The New Latin Tutor; Or, Exercises in Etymology, Syntax and Prosody

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Hilliard, Gray, Little and Wilkins, 1830 - 350 sider
 

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Side 343 - When in the slippery paths of youth With heedless steps I ran, Thine arm, unseen, conveyed me safe, And led me up to man.
Side 344 - Ten thousand thousand precious gifts My daily thanks employ ; Nor is the least a cheerful heart, That tastes those gifts with joy.
Side 344 - LITTLE inmate, full of mirth Chirping on my kitchen hearth. Wheresoe'er be thine abode, Always harbinger of good, Pay me for thy warm retreat With a song more soft and sweet ; In return thou shalt receive Such a strain as I can give.
Side 296 - Greta fertur Labyrinthus in alta Parietibus textum caecis iter, ancipitemque Mille viis habuisse dolum, qua signa sequendi...
Side 346 - What though, in solemn silence, all Move round the dark terrestrial ball ; What though no real voice nor sound Amid their radiant orbs be found; In reason's ear they all rejoice, And utter forth a glorious voice, For ever singing as they shine, The hand that made us is divine.
Side 345 - Thou surpassest, happier far, Happiest grasshoppers that are ; Theirs is but a summer's song, Thine endures the winter long, Unimpaired and shrill and clear, Melody throughout the year.
Side 345 - Soon as the evening shades prevail The moon takes up the wondrous tale, And nightly to the listening earth Repeats the story of her birth ; Whilst all the stars that round her burn, And all the planets in their turn, Confirm the tidings as they roll, And spread the truth from pole to pole.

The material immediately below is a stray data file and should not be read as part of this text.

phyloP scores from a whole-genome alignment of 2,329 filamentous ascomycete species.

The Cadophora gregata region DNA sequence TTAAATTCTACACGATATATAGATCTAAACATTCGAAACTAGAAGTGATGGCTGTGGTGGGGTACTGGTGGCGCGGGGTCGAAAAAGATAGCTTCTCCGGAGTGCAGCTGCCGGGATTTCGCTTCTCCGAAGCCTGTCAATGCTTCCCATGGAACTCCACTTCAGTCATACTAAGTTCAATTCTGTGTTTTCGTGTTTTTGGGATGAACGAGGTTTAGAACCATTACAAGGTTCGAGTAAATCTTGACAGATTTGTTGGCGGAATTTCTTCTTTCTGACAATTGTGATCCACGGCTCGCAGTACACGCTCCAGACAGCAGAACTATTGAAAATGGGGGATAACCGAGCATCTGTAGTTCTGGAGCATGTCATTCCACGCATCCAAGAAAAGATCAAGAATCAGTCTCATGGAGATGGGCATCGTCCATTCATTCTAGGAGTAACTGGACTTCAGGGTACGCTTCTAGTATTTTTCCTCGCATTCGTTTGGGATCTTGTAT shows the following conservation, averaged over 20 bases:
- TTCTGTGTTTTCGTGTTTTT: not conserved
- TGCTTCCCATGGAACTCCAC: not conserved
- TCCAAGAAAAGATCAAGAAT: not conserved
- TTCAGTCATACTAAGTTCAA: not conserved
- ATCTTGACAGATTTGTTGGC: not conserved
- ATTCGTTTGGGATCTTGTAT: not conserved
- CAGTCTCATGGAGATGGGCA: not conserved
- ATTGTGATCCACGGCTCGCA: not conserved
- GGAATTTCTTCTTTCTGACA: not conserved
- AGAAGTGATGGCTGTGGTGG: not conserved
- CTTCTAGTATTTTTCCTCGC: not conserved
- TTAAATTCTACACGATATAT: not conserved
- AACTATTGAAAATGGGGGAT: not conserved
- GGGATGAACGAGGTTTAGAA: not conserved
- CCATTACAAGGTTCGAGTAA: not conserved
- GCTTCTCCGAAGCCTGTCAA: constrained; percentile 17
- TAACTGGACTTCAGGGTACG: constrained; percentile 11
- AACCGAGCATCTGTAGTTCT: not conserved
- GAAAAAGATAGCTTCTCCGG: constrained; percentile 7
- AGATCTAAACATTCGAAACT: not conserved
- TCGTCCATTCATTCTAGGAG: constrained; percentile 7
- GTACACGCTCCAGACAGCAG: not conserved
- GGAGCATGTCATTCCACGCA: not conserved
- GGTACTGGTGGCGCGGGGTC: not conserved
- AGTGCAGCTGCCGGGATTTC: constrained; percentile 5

Side 345 - Inoffensive, welcome guest ! While the rat is on the scout, And the mouse with curious snout, With what vermin else infest Every dish, and spoil the best ; Frisking thus before the fire, Thou hast all thine heart's desire.
Side 296 - Experti, revocate animos, moestumque timorem Mittite; forsan et haec olim meminisse juvabit. A repetition of a word or of several words may sometimes be used, instead of a conjunction, to connect the parts of a sentence ; as, muie : Nunc omnis ager, nunc omnis parturit arbos ; Nunc frondent sylvae ; nunc formosissimus annus.
Side 213 - He said,tha.t he would perish when his beloved riches were sunk. But when the principal verb is not in the preterite, then the other verb, which comes after the future infinitive, will be usually put in the future perfect ; as, Know that you will do me a great kindness, if you 'come: Scias, pergratum te mihi facturum, si veneris. They say, that they will leave off childish plays (nuees pueris) when they are become great boys (grandiusculi.) 1.

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